Democratic Anomalies

What happened in Ambo a few days back makes me feel disappointed. I get dismayed realising that at a time when the Ethiopian government is doing a plausible job of mediating the South Sudanese political conflict, young students fall on the streets of Ambo and other towns for no reason other than conducting peaceful demonstrations as per the constitutional rights of citizens.

A public array of anger erupted following the shootings by the security forces. Parents and other members walking by tried to intervene, an action that fuelled the confrontations that followed.

My disappointment emanates from my valuations of the fruits of institutes of higher learning in general and universities in particular. I have lived long enough to see how the Addis Abeba University (AAU) evolved from high schools the likes of Tafari Mekonnen, General Wingate, Medhanialem, Haileselassie Secondary School, Menelik and a few others. Even then undergraduate students had to be sent to England, Beirut, UAE, US, Canada or other countries to complete their studies.

Meanwhile, however, the AAU evolved to be one of the best universities in East Africa. The university’s senate had endorsed the academic freedom of expression within the campus like other universities elsewhere.

At the annual parents’ day celebrations, the students were even reading poetry in the presence of the Emperor himself. The quest for democratic rights was incepted within the campus from where revolutionary students were born.

Of course, there were hurdles and obstacles to cross on the way to change. We were dreaming and hoping for the better.

When change did come, it came rather too early. When the Emperor was deposed from the throne, political power was usurped by the Dergue regime and was held for 17 years.

When the EPRDF freedom fighters took over and promised to bring about democracy, we felt a sigh of hope and kept on dreaming. But when democratic rights started being exercised by way of peaceful demonstrations against the stand of Boutros Boutros-Ghali, they were met with fatal force. The culprits were excused under the pretext of not knowing how to use the arms.

About a decade ago, youngsters took to the streets protesting against the results of the votes for a national election. Quite a number of lives were lost.

A commission was established to investigate whether or not the police reaction was beyond force majeure. I do not happen to know what steps were taken but I was hoping that such mistakes would not go unpunished.

Let me go back to the Ambo incident. Oromo students, wherever they are, have g links to their roots and their parents’ land. But they also know how to plan for their future.

They all may agree with the efforts being exerted to develop the country in general and the capital city in particular. They also know that the implementation of the new revised master plan should not be at the expense of impoverishing the people, whoever they may be, living off the land bordering the capital.

Marginalising people living on the peripheries of urban centres is not a new phenomenon in the world. But these problems should be seen in the light of the merits and demerits of the master plan and its implications on the lives of the people. Consultations between the university community and the city incumbents could help to reach at a compromise.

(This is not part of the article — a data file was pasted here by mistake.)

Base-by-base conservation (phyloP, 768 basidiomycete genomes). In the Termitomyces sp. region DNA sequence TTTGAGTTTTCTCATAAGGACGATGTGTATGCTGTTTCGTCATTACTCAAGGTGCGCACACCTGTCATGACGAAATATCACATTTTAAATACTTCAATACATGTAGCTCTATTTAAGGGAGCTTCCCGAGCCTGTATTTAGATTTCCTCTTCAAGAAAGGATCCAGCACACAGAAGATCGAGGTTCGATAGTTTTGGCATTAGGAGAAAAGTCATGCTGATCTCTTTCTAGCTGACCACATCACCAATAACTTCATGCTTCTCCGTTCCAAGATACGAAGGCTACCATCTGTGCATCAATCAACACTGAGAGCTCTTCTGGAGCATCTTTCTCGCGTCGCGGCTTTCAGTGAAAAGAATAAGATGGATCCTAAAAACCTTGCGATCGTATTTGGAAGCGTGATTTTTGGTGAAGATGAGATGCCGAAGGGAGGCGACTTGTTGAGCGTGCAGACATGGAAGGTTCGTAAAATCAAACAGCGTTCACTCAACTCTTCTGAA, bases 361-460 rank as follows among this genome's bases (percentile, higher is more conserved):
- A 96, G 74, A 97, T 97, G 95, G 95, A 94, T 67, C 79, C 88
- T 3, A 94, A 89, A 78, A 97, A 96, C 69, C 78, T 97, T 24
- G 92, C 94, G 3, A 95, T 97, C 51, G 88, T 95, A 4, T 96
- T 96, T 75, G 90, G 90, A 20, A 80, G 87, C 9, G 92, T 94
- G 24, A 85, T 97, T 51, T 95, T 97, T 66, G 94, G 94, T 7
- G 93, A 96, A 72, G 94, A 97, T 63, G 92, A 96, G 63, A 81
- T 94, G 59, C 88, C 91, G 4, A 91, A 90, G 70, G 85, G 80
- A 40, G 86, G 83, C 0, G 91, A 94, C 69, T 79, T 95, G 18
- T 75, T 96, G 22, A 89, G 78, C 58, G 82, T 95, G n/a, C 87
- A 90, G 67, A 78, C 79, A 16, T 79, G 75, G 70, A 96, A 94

Evidently, the killings could be a cause that would open wounds that may not heal easily. Such atrocities could push matters to the brink of danger that would flare up to an even bigger crises or whatever you may call it.

After a long interval of at least eight years, the Semayawi Party had managed to call a peaceful demonstration which was an action that had given a glimmer of hope and a light of democracy at the end of the tunnel. I personally was once again hoping to see my dreams of exercising democratic rights to the fullest be realised as other political parties followed suit.

It is perhaps this light that led the students and others to voice the plight of the poor people living at the suburbs of the capital. There are, of course, other discontents.

Perhaps, there could be more demonstrations. After all, suppressed citizens never give up. But, then, the security forces should not only know the Constitution but they have to respect it. If they tend to disregard the principles of the supreme law of the land, that would be a serious problem.

It must be noted that the over-85 ethnicities of the country have lived together for centuries through intermarriage and other relations. Therefore, any issue raised by one ethnicity is a national issue.

The master plan should be based on the principles of interdependence and integrated development objectives, but not encroachment, which some bureaucrats had been using as leverage for their opportunistic goals. It ought to also be seen in light of the rights of the people.

The master plan should essentially be participatory to ensure the interest of all the people who may be affected by it. The principle of interdependence and integrated development should be at work if rapid growth is to be achieved.

This should be seen as an asset that can contribute to shape up the future Ethiopia. Surely, I am using the liberty of freely expressing my views. There could be other people who may not agree with me.

I respect their rights to differ. That would not stop hopes for a better future, and we all have to hope and work for a better future.

Source : Addis Fortune

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